Wednesday, November 14, 2007

Allergies or Eczema?

This is Part 2 of my conversation with my sister-in-law Nicole about my niece Claudia, who has severe allergies to peanuts. She's the first in my family to have such severe allergies to nuts. In this part I asked Nicole how she found out it was an allergy and not some other ailment. I think you'll find this very interesting.

We had such a hard time identifying Claudia’s food allergies. When we called the doctor to ask what we can do about it, he said the magic word “ECZEMA.” We had to change the clothes detergent, use only non-soap based bars, change shampoo, use cream to keep the skin moist, etc, etc. Many of those things we already did and I felt like we got nowhere with his advice. So we became detectives and basically kept track of everything she ate, washing detergents, etc. Her problem was mostly at night; she could not fall asleep because of the itch on her back. She looked like she was scratched by a cat. I have no idea how she reached in some areas of her backside. She was 2 years old at the time. For about 3-4 months it affected us terribly. We had to stay with her at night rubbing her back for hours.

It was one day that it occurred to us that she drank a LOT of milk before bedtime, after bath. Sure enough, after the story and ten minutes into her nap she would wake up scratching like crazy. I called the doctor and complained about her skin again, and also mentioned that when she was about 24 months old her face became swollen when she tried a homemade mayonnaise. At the time I gave her Benadryl and immediately the swelling on her face disappeared. It was scary but I suspected the homemade mayo may have had something in it (like peanut oil) that Claudia might be sensitive to. The person who made it said it didn’t have any peanuts. But his kitchen was not nut free and it could have been contaminated by other nuts. Our own house was not nut free at the time. Usually people say they have no peanuts in the food but do not think of other nuts like pistachios, cashews, etc.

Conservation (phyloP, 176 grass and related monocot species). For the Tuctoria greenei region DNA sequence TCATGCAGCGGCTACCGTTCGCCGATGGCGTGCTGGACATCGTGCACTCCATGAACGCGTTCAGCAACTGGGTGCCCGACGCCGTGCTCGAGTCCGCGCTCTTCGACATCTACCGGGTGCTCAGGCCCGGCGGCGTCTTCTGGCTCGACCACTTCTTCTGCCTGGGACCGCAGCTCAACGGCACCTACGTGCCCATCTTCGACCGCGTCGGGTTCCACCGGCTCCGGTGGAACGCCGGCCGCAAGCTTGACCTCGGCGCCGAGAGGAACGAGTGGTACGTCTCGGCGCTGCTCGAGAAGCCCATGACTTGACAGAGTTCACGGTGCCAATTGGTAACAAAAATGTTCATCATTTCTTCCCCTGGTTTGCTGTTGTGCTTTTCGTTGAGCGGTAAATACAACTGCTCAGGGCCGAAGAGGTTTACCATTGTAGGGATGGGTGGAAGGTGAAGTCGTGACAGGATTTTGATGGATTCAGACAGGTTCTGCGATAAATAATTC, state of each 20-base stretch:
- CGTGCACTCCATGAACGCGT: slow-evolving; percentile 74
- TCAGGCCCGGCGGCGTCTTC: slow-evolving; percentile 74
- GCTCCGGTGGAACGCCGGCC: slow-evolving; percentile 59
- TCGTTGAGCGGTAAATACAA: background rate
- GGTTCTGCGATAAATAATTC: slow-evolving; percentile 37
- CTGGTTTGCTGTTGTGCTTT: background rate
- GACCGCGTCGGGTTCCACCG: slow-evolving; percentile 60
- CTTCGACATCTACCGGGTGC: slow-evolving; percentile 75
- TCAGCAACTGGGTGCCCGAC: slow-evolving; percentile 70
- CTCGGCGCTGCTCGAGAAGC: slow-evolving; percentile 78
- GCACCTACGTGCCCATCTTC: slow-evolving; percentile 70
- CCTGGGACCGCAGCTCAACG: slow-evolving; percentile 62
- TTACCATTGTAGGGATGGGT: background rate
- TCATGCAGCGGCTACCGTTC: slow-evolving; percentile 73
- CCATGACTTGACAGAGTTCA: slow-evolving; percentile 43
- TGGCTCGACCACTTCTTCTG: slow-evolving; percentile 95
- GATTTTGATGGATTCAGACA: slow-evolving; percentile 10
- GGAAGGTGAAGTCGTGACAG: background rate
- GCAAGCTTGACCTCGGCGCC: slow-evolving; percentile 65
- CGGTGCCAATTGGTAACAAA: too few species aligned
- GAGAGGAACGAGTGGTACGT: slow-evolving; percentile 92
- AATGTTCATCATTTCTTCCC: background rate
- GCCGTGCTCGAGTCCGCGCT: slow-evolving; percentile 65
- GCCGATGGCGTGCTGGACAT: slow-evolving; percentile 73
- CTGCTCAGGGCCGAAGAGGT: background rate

When she was about 2 years old the doctor gave her a RAST test, by taking a blood sample. The results of the blood test proved that her body response was an elevated level of Immunoglobulin E (IgE) when she ate milk, wheat, soy, eggs, peanuts and some tree nuts. The nurse I talked to told me to avoid those foods to prevent the itch on her skin. What am I supposed to feed a 2 year old who needs close to 500 mg calcium a day? Luckily, Claudia liked cheese and yogurt and she had no external reactions from eating them. To this day she likes spinach,rice, fish and chicken which are high in calcium.

Anyway, a little after she turned 3 we got her tested again. This time we asked her pediatrician for an allergy specialist where Claudia was given the Skin Prick Test. The test lasts awhile. It was terrible. She cried the whole time and screamed, “Mommy, help me”; I had to hold her arms so she could not touch her back. She reacted to peanuts and tree nuts violently. The other foods seemed to cause no harm. Hallelujah! For half a year we had a nightmare in our hands. No bread, no milk, eggs, etc. I made her 3rd birthday cake wheat, egg, milk AND soy free. I learned how to make wheat free pizza, pasta and she developed well. These days she can eat almost anything; I am a happy mom, except when we go to birthday parties, or when we travel, or when she gets candy from her best friend who is Chinese and can eat peanuts for breakfast, lunch and dinner if she wanted to.

We’ve never had any anaphylactic shock, but we do carry Epipens (epinephrine injection) everywhere we go. Also, we carry Benadryl (antihistamine) when we travel by plane, attend parties or play dates. Claudia is aware of her allergy and she tells everybody who gives her food about it. We are used to it now but for others it is very easy to forget, especially when she looks and acts as normal and energetic as she is.

Do any of you (my dear readers) have questions for Nicole? Feel free to leave a comment!

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